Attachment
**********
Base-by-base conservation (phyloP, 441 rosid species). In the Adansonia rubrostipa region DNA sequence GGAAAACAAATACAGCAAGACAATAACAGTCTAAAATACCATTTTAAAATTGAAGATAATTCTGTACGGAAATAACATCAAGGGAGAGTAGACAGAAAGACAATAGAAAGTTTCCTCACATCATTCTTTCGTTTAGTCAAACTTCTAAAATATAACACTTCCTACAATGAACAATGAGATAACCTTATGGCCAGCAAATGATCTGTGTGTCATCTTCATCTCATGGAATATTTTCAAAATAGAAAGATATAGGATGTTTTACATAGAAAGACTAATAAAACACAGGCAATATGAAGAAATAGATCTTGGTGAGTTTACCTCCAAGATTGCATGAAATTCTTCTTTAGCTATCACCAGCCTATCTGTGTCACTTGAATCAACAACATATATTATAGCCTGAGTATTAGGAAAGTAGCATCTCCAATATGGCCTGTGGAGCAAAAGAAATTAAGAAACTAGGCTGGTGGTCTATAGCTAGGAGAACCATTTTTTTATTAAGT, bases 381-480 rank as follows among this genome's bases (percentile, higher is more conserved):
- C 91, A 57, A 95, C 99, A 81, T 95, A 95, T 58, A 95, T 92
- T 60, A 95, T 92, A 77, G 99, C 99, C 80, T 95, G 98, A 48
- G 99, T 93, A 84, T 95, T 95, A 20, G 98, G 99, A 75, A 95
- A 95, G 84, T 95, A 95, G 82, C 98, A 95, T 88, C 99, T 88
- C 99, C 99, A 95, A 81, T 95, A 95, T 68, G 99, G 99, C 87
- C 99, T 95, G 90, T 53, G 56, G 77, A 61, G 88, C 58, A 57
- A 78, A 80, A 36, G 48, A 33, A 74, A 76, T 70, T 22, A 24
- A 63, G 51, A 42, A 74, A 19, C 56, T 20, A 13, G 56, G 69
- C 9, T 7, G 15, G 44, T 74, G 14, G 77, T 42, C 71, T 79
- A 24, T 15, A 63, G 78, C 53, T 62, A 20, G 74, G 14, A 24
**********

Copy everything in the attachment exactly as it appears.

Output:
Base-by-base conservation (phyloP, 441 rosid species). In the Adansonia rubrostipa region DNA sequence GGAAAACAAATACAGCAAGACAATAACAGTCTAAAATACCATTTTAAAATTGAAGATAATTCTGTACGGAAATAACATCAAGGGAGAGTAGACAGAAAGACAATAGAAAGTTTCCTCACATCATTCTTTCGTTTAGTCAAACTTCTAAAATATAACACTTCCTACAATGAACAATGAGATAACCTTATGGCCAGCAAATGATCTGTGTGTCATCTTCATCTCATGGAATATTTTCAAAATAGAAAGATATAGGATGTTTTACATAGAAAGACTAATAAAACACAGGCAATATGAAGAAATAGATCTTGGTGAGTTTACCTCCAAGATTGCATGAAATTCTTCTTTAGCTATCACCAGCCTATCTGTGTCACTTGAATCAACAACATATATTATAGCCTGAGTATTAGGAAAGTAGCATCTCCAATATGGCCTGTGGAGCAAAAGAAATTAAGAAACTAGGCTGGTGGTCTATAGCTAGGAGAACCATTTTTTTATTAAGT, bases 381-480 rank as follows among this genome's bases (percentile, higher is more conserved):
- C 91, A 57, A 95, C 99, A 81, T 95, A 95, T 58, A 95, T 92
- T 60, A 95, T 92, A 77, G 99, C 99, C 80, T 95, G 98, A 48
- G 99, T 93, A 84, T 95, T 95, A 20, G 98, G 99, A 75, A 95
- A 95, G 84, T 95, A 95, G 82, C 98, A 95, T 88, C 99, T 88
- C 99, C 99, A 95, A 81, T 95, A 95, T 68, G 99, G 99, C 87
- C 99, T 95, G 90, T 53, G 56, G 77, A 61, G 88, C 58, A 57
- A 78, A 80, A 36, G 48, A 33, A 74, A 76, T 70, T 22, A 24
- A 63, G 51, A 42, A 74, A 19, C 56, T 20, A 13, G 56, G 69
- C 9, T 7, G 15, G 44, T 74, G 14, G 77, T 42, C 71, T 79
- A 24, T 15, A 63, G 78, C 53, T 62, A 20, G 74, G 14, A 24